Llama Trekking at Moose River Farm

Llama Trekking at Moose River Farm
Activities at MRF; Fall 2021

Wednesday, May 9, 2012

Rats! (Yup, rats)

        Good Evening,
        Intrigued by my blogging experience, many of my students have created blogs of their own.  The potential for having their assembled words read and interpreted by others is motivating.  It may even encourage them to linger longer when proofreading for capitalization and punctuation.  My students tend to gravitate toward animals for their blog themes and get excited by the endless possibilities for topics to write about.  This is just one more example of the power that animals possess to inspire and motivate youth.  I hope you will visit some of their blogs which I have posted on mine.
       One of my colleagues told me recently that her daughter still had a story she had written in my class twenty years ago.  The story was called The Adventure of the Pi-rats and of course its inspiration came from our gregarious classroom pet rats.  I even vaguely remember the title of the story although I don't remember the plot!
        I owe so much to our classroom rats who, like the iguanas, provided many lessons in caring, empathy and kindness.  In today's excerpt from Finding My Way to Moose River Farm, you will meet Sunshine and Shadow who endeared themselves to many.
Another democratic vote, christened the young rat Sunshine and she too became a cherished member of our classroom family.  The children learned to take turns holding her and to ‘parent’ her cooperatively.  Although Sunshine had a cage, we left the top of it off during the day and allowed her to investigate the chalkboard and windowsill.  Rats are very clean and choose to relieve themselves in one location if given the opportunity to designate it themselves. 
In the spring we acquired a male rat, Shadow and allowed him to breed with Sunshine.  Oh, the lessons learned from all of these wonderful encounters with the animals.  The students waited with great anticipation through the twenty one days of gestation and glowed like proud grandparents when Sunshine presented them with seventeen pink ‘erasers’ that she cared for meticulously.  A week later the babies began to grow hair that divulged the secret of their individual coat patterns.  The children identified each baby by a spot on his tummy, a dot on her chest, or a patch next to its tail.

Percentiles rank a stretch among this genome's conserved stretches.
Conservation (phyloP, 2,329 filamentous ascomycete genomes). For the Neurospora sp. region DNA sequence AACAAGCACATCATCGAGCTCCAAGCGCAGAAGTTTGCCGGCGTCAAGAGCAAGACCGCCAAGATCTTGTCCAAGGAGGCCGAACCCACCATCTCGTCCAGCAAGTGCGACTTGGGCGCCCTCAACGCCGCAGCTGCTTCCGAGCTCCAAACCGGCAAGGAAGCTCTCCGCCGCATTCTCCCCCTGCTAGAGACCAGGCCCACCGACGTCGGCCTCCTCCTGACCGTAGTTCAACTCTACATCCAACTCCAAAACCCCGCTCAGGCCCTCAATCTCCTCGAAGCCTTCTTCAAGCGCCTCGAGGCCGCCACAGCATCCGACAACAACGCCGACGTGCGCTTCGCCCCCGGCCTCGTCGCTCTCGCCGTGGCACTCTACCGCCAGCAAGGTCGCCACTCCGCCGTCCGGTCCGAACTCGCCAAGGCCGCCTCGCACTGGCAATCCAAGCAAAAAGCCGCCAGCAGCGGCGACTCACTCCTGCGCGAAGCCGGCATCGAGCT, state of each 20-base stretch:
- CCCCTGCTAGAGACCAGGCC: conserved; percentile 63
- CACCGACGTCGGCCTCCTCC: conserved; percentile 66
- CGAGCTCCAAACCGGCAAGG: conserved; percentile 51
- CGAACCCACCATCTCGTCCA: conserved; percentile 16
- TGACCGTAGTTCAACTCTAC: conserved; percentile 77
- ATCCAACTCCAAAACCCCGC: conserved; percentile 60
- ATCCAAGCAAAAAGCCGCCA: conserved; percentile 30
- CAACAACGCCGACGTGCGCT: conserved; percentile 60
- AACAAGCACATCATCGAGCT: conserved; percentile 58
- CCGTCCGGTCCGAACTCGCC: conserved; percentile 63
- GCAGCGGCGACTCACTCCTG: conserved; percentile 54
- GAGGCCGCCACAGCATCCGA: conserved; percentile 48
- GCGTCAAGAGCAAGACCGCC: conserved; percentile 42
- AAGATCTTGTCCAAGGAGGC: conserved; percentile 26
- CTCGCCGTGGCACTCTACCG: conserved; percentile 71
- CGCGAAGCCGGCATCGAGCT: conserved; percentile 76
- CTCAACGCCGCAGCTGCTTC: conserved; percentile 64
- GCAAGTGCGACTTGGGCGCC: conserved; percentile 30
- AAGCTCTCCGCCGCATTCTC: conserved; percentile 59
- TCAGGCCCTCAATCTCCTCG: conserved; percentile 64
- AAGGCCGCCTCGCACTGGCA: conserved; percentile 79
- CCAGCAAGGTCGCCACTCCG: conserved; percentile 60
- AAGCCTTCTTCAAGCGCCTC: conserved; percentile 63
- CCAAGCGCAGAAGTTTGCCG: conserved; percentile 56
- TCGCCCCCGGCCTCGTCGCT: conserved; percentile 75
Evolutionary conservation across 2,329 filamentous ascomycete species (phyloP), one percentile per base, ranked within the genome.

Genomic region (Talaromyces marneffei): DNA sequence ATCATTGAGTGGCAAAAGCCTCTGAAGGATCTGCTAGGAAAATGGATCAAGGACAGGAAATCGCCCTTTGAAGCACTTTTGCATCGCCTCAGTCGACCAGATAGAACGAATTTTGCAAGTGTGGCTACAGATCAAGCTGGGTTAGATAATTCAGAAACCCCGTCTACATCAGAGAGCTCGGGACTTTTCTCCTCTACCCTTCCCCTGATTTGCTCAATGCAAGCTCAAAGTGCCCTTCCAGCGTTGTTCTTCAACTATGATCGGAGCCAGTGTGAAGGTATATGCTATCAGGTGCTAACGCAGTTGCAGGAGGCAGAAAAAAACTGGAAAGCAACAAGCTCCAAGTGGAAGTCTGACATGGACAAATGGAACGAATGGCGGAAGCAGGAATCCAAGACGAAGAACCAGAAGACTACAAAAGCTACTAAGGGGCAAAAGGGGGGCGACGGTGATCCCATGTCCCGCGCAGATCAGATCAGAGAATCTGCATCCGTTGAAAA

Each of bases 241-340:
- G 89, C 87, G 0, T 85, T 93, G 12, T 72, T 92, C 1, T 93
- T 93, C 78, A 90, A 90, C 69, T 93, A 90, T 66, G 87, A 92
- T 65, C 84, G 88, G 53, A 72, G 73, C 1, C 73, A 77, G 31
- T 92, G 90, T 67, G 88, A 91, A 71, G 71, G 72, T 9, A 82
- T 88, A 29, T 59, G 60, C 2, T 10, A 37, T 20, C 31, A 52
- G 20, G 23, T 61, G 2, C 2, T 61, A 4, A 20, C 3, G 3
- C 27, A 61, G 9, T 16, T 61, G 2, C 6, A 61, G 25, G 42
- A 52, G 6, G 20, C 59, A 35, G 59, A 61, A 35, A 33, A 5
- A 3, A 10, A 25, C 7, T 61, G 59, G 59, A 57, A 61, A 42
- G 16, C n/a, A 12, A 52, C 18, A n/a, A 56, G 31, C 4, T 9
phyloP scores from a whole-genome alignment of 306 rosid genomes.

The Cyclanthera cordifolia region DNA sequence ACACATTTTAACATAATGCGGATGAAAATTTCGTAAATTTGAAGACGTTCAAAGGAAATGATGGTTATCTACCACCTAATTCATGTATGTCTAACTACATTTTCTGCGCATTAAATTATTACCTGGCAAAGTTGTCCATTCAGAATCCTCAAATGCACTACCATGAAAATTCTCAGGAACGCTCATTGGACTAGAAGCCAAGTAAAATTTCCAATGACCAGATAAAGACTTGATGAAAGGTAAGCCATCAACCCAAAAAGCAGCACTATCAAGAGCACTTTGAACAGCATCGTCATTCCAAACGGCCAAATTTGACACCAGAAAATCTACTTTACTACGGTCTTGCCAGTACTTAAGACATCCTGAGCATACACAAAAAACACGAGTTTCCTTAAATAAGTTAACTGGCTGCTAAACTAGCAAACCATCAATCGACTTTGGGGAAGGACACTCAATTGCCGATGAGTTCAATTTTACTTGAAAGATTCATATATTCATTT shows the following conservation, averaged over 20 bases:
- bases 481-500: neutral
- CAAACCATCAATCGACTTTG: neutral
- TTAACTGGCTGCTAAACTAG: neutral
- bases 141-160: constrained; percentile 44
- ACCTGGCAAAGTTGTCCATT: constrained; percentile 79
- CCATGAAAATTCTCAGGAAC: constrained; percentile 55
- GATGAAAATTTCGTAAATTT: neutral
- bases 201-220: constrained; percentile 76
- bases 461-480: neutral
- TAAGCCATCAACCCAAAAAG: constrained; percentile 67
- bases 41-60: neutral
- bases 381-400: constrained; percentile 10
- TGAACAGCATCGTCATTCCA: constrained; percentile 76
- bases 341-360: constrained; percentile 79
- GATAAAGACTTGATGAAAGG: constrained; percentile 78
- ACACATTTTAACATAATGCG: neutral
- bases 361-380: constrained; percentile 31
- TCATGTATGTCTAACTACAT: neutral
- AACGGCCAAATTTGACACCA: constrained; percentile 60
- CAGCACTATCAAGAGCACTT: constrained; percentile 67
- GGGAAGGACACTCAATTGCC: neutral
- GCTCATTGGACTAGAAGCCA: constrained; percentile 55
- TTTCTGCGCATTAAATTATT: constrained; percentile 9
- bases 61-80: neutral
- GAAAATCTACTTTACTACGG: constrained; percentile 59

One of their favorite games to play was ‘What gender is it?’  After lunch I handed them each a baby rat at random and they had to identify whether it was a boy or a girl.  There were never any snickers or dirty remarks because the students were learning that animals, other than humans, live in a world of survival and purpose.  Sex is for perpetuating the species.  Babies are the adorable result.  Knowing the physical difference between males and females is important.  It is as simple as that.

Our intelligent pet rats attended the Christmas party in red bows.



  1. Great story. Wish students could do this these days. What wonderful way to learn about the cycle of life.

  2. My saddest day as a second grade teacher was when I was given the directive from administration to remove all animals from the classroom. The red-eared slider, who had grown from the size of a half dollar to the size of a dinner plate, had to go! I was no longer allowed to incubate chicken eggs on the counter. The funny looking African clawed frogs would not breed in our fish tank, where the students looked forward to seeing masses of eggs floating about. Instead, I resorted to a large screened butterfly cage and several bird feeders suction cupped to our second-story classroom windows (a great innovation, by the way!) I am in agreement, Anne, that my favorite lessons were those based on the students' and my mutual love of critters!